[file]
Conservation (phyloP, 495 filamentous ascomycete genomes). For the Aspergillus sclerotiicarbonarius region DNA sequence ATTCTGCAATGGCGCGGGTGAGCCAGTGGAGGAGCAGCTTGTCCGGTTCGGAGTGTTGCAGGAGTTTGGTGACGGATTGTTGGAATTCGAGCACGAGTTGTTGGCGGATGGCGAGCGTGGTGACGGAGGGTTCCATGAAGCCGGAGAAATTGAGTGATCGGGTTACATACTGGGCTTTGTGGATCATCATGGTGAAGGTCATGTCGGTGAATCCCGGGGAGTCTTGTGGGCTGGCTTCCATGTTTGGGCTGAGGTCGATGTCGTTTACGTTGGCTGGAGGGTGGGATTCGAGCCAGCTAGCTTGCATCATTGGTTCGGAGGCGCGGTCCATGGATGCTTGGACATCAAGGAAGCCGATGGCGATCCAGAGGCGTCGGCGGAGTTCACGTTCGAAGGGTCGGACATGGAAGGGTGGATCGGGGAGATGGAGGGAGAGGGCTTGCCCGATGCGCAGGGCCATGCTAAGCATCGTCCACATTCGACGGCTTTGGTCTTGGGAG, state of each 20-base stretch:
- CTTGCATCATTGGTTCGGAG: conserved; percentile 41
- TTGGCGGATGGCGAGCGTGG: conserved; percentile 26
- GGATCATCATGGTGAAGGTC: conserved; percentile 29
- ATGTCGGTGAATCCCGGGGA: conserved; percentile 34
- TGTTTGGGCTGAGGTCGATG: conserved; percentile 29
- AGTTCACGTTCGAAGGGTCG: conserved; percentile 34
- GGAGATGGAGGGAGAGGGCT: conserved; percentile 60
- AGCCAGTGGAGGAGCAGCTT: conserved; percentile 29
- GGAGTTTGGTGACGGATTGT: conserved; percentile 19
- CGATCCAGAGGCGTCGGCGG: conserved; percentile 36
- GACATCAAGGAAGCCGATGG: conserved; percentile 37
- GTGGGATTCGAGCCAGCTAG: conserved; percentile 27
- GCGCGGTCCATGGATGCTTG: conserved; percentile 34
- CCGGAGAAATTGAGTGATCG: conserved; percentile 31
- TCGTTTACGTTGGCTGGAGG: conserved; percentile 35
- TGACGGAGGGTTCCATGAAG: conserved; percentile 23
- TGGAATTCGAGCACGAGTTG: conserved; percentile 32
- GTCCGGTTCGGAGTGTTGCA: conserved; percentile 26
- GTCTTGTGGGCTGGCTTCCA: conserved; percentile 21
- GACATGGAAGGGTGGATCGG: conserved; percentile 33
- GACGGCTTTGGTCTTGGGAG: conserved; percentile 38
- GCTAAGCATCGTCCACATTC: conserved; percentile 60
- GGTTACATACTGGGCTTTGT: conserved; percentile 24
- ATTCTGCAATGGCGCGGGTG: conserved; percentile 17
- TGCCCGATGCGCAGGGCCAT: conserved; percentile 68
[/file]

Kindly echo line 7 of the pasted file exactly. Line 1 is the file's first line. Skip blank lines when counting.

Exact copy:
- AGTTCACGTTCGAAGGGTCG: conserved; percentile 34